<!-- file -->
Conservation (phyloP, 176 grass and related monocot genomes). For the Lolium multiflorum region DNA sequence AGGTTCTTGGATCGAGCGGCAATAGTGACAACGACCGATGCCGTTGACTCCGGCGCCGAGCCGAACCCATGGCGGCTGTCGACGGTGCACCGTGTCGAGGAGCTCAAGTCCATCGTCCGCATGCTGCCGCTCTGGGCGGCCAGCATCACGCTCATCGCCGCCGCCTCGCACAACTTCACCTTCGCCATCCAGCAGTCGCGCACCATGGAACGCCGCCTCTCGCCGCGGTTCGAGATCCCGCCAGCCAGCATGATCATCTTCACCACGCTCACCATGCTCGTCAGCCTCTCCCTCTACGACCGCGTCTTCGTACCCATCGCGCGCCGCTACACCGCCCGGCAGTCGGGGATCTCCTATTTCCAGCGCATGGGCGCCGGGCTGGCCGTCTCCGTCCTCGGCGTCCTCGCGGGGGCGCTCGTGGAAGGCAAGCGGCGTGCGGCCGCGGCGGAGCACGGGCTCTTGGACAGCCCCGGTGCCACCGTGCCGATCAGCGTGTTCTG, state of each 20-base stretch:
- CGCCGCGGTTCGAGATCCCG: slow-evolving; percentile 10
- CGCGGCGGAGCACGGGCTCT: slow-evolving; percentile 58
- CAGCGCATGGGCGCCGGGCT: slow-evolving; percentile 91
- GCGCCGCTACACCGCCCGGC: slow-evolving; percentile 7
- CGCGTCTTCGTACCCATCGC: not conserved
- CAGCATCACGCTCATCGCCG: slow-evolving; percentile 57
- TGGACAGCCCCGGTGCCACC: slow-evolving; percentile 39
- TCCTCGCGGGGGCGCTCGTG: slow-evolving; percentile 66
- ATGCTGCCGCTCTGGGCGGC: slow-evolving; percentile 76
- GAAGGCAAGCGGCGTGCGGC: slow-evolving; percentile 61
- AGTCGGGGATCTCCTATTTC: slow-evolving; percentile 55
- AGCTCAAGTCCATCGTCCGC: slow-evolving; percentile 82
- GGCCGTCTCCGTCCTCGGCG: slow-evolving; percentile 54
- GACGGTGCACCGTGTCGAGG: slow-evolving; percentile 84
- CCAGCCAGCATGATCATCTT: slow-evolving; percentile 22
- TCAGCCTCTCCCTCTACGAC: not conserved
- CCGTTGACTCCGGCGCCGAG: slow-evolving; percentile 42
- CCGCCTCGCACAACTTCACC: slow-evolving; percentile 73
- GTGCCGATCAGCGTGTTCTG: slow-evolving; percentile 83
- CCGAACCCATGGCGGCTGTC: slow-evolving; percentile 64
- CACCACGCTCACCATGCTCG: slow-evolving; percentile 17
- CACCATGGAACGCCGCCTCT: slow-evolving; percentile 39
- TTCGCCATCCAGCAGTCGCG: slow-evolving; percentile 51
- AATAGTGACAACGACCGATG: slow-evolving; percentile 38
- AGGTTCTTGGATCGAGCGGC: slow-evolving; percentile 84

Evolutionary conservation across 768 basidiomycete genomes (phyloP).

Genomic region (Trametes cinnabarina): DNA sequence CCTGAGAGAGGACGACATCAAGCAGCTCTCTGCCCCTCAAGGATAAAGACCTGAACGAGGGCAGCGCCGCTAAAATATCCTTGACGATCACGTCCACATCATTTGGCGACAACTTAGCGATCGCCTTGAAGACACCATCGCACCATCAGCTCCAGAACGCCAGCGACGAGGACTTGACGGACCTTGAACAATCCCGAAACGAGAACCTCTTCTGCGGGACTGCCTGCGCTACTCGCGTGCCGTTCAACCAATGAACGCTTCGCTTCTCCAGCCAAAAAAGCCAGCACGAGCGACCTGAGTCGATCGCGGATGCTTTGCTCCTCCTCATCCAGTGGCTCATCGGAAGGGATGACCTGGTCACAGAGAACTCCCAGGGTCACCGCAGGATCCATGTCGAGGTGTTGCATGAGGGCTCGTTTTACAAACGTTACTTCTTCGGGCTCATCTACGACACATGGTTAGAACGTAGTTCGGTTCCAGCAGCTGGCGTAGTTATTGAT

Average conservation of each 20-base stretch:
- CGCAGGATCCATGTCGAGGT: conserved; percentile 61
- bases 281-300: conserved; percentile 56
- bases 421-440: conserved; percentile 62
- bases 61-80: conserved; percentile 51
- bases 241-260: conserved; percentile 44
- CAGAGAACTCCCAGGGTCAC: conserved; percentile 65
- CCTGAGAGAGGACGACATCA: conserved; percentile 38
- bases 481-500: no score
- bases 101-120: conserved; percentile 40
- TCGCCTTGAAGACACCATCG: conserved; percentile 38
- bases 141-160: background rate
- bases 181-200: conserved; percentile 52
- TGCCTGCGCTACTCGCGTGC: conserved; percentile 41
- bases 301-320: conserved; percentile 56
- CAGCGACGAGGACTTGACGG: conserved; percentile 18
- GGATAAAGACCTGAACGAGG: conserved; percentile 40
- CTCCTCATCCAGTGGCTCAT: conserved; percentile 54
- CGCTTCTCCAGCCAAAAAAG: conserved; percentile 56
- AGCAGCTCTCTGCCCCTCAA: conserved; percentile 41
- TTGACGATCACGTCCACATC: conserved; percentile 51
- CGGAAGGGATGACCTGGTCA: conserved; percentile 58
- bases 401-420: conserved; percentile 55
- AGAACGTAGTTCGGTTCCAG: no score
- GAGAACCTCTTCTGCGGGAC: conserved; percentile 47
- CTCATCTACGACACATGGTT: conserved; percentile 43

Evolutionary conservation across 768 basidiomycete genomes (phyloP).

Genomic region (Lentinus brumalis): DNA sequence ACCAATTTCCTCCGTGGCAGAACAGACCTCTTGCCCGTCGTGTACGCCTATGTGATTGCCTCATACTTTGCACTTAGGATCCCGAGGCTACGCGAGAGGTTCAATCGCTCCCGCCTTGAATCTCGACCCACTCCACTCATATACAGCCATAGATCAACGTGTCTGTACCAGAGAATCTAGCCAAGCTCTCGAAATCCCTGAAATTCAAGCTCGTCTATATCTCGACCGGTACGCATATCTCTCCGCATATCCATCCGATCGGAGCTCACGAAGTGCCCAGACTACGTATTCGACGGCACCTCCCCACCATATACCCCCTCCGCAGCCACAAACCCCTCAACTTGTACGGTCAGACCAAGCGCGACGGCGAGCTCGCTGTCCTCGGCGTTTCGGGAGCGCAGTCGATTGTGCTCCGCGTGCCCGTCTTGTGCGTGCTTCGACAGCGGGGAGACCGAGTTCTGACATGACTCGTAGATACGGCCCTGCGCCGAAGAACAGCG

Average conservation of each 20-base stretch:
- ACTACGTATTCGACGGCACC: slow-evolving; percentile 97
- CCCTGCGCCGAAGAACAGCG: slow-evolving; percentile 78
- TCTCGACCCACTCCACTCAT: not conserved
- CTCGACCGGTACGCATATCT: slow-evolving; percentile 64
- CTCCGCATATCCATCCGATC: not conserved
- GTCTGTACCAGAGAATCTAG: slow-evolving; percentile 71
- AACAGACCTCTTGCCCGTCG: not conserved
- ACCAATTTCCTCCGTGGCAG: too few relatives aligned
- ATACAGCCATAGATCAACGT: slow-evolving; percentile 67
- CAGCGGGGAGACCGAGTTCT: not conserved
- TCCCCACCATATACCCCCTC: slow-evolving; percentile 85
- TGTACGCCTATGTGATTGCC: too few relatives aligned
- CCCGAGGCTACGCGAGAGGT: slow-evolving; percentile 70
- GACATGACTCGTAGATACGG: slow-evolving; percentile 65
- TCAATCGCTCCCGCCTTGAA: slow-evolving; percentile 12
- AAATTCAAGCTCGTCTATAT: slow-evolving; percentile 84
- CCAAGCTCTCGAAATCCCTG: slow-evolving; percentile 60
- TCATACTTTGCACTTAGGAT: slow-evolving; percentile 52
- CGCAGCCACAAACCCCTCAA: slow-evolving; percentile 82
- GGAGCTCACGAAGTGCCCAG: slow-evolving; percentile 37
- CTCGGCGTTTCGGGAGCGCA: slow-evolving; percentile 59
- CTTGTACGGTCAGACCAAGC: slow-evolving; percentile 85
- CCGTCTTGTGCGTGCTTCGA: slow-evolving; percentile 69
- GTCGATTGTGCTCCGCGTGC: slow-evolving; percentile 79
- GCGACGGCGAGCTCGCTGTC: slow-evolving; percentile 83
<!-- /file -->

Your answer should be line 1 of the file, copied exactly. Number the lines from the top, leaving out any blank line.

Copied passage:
Conservation (phyloP, 176 grass and related monocot genomes). For the Lolium multiflorum region DNA sequence AGGTTCTTGGATCGAGCGGCAATAGTGACAACGACCGATGCCGTTGACTCCGGCGCCGAGCCGAACCCATGGCGGCTGTCGACGGTGCACCGTGTCGAGGAGCTCAAGTCCATCGTCCGCATGCTGCCGCTCTGGGCGGCCAGCATCACGCTCATCGCCGCCGCCTCGCACAACTTCACCTTCGCCATCCAGCAGTCGCGCACCATGGAACGCCGCCTCTCGCCGCGGTTCGAGATCCCGCCAGCCAGCATGATCATCTTCACCACGCTCACCATGCTCGTCAGCCTCTCCCTCTACGACCGCGTCTTCGTACCCATCGCGCGCCGCTACACCGCCCGGCAGTCGGGGATCTCCTATTTCCAGCGCATGGGCGCCGGGCTGGCCGTCTCCGTCCTCGGCGTCCTCGCGGGGGCGCTCGTGGAAGGCAAGCGGCGTGCGGCCGCGGCGGAGCACGGGCTCTTGGACAGCCCCGGTGCCACCGTGCCGATCAGCGTGTTCTG, state of each 20-base stretch: